power amp or other ( dont recall which) where you had to bend all the
vanes of the heatsinks - which were like combs - away from the vertical
in various different directions to improve the marginal cooling just
that tiny bit to prevent the thermal protection tripping. Looked damn
ugly but did the trick.


Yes I can believe that. It would help cause the 'turbulent airflow' effect. I first
learnt about this around 30 years ago from data supplied by the IERC heatsink company
and have widely used the technique ever since with measurable success.

You see with purely vertical or horizontal fins widely spaced, the air going 'up the
middle' between them never actually extracts much useful heat. You need to get the
airflow to 'mix' to get the best effect.


What works best Graham, a thick ally heatsink with many thick fins, or a
thick ally plate with many convoluted thin sheet fins?


Within reason, the fins don't need to be that thick at all. Their minimum width is
normally a limitation of the extrusion technique. What's best it have lots of them,
consistent with not creating a dust trap by having them pitched too fine..

Don't make the fins TOO convoluted as this will actually impede airflow. I have my
own 'proprietary' technique that avoids any need to twist the fins which most people
would find counter-intuitive but in a calibrated test produced a 20% improvement in
thermal resistance with a lower weight of aluminium in 2 (superficially to the casual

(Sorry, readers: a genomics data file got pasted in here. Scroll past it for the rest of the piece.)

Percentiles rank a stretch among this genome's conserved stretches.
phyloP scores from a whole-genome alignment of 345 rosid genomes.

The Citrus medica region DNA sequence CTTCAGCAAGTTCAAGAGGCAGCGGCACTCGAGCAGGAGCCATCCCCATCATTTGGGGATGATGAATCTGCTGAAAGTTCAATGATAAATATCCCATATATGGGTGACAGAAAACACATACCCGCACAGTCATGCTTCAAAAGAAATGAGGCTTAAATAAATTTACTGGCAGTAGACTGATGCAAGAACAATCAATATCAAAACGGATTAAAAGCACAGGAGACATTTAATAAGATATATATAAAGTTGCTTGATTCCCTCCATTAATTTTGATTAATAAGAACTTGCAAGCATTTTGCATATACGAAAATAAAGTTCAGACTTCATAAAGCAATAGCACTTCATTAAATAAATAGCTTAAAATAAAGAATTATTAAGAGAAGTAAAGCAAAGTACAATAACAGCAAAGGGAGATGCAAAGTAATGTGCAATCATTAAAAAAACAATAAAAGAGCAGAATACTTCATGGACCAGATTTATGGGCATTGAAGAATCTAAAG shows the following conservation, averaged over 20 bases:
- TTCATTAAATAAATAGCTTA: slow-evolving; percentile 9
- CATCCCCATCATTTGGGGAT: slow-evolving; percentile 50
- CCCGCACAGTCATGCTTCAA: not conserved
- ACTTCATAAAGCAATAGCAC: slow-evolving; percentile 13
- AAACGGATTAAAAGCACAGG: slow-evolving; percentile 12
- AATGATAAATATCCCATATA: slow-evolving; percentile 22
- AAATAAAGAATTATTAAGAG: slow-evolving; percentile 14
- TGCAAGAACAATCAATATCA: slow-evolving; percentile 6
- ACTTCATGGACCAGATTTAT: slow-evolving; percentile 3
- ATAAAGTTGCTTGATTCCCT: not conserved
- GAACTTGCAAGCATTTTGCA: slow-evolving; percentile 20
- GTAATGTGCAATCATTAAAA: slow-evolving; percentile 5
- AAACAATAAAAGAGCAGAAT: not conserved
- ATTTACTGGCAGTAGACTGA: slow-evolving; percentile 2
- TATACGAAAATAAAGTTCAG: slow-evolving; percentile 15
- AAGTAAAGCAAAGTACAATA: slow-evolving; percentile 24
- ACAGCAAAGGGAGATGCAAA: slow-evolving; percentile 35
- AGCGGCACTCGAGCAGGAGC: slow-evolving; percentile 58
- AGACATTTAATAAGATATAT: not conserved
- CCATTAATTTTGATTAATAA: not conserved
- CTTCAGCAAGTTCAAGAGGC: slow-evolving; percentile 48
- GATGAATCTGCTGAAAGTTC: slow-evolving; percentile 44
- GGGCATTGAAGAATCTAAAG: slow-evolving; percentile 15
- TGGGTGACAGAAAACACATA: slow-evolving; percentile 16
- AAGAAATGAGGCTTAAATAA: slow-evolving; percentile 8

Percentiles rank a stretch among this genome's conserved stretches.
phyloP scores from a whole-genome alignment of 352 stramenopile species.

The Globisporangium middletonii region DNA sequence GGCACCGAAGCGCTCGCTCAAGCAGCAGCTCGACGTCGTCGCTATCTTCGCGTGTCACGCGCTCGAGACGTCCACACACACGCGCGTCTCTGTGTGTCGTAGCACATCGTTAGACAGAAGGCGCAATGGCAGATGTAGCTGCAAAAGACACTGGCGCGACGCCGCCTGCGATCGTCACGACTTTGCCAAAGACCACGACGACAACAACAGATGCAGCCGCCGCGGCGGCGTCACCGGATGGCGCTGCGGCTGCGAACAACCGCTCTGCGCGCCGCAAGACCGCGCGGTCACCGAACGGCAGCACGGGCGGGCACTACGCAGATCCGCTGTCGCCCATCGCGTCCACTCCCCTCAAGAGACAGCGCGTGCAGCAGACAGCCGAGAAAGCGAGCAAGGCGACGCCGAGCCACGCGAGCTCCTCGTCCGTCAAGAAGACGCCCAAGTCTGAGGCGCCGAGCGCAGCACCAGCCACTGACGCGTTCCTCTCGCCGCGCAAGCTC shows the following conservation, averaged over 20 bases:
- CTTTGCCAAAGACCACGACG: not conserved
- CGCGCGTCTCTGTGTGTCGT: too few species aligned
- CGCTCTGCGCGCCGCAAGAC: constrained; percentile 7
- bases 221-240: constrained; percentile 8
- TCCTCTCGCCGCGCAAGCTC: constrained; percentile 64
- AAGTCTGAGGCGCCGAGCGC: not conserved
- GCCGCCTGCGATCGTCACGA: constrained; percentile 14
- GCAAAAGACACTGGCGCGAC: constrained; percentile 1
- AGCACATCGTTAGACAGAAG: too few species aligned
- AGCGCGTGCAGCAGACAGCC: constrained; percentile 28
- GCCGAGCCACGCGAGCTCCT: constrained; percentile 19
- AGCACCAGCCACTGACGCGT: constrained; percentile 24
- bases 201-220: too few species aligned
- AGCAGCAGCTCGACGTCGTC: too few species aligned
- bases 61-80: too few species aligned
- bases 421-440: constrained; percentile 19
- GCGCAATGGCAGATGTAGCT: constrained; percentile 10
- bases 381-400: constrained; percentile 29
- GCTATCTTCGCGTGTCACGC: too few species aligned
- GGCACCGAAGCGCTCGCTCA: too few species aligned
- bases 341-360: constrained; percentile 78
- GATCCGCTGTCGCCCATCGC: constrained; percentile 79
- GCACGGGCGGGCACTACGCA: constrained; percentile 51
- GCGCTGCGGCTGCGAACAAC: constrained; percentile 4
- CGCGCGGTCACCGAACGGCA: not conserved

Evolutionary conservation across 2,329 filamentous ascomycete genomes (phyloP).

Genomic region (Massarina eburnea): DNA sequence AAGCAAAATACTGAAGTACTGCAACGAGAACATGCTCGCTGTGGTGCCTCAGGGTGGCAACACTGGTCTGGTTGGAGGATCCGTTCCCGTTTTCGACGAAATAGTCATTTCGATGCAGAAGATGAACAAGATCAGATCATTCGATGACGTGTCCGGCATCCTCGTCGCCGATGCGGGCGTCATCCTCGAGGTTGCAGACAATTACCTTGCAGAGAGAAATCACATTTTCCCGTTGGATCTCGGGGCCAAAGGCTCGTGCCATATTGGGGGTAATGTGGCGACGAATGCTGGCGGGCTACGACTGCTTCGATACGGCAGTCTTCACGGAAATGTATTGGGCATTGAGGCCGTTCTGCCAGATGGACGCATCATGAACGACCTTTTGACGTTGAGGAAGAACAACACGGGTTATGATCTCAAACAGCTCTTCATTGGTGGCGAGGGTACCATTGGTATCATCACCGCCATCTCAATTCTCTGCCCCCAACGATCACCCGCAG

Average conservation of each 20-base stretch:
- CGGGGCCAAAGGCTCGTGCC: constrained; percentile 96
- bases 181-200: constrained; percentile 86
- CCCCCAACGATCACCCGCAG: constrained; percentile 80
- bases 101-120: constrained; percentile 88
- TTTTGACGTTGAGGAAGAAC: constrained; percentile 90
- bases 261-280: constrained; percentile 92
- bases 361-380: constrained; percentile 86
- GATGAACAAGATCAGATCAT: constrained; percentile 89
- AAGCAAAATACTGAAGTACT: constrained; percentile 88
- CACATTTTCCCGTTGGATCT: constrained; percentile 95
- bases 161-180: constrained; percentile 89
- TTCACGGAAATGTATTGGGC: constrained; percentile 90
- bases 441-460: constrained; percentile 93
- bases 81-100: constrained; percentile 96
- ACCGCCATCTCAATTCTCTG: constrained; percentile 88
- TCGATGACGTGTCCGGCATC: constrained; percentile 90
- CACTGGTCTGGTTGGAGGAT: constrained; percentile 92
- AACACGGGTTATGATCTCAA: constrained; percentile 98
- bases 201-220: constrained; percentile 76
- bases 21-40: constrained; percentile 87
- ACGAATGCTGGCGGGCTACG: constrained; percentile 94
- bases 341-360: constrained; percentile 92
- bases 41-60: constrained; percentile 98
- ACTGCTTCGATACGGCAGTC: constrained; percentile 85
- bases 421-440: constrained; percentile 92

viewer) identical designs.

As it seems no-one has yet twigged my method, I'm reluctant to give away my 'secret'.

As for the 'plate' its needs to be thickest near the devices and can taper further
out. Thermal resistance calculation are little different to electrical resistance
after all.

Graham

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N_Cook wrote:

Anyone know the generic name for this type of what I assume is
chisel-action-cut vaned heatsink.
Is it made using a shaper type machine with some sort of chisel or plane
blade?

http://home.graffiti.net/diverse:gra...e_heatsink.jpg


I'm afraid I found the pic too unclear to be sure what I was looking at.

Is it formed from sheet aluminium ?

Graham

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N_Cook wrote:

This is the amp in question
http://home.graffiti.net/diverse:gra...net/peavey.jpg


That is about the worst excuse for a 'heatsink' I have seen in my entire life.
It's utterly pathetic. In fact it's completely WRONG in just about every way
possible.

I have seen another that came close to being that bad but even so at least there
were a few more vanes on it (C-Audio btw). The company I was with was
considering taking the C-Audio design as a OEM product and re-branding it, but
my tests showed a heatsink temp of up to 150C with a 40C ambient on music test
signal. This was enough to cause several of the output mosfets to fail
open-circuit and I only realised that when later bench testing it and finding
asymmetrical clipping.

After declining their offer of the product I later found they'd added more
heatsinking but it was a kludge.

Just for good measure, C-Audio also exhausted the searingly hot air right over
the PSU electrolytics ! These were well known to need regular replacement which
C-Audio justified as they said they were a 'service item'.

My own designs (including one in the local venue) are known for working day in,
day out for years on end. I think the one in there is getting on for 10 years
old now and is used every night although not every night is a 'loud' band. It
has had a 'blow through' or two of the heatsinks and 2 new level pots (only one
went crackly but it's best to replace both whilst you're at it, and yes, they're
NOT pcb mounted so it's an easy job too. Compare that with a QSC RMX 2450 I also
had to do the same to (labour time approx 4:1 ratio).

I never fail to be amazed at the number of amps that illustrate that the
designers are completely incompetent when it comes to thermal management.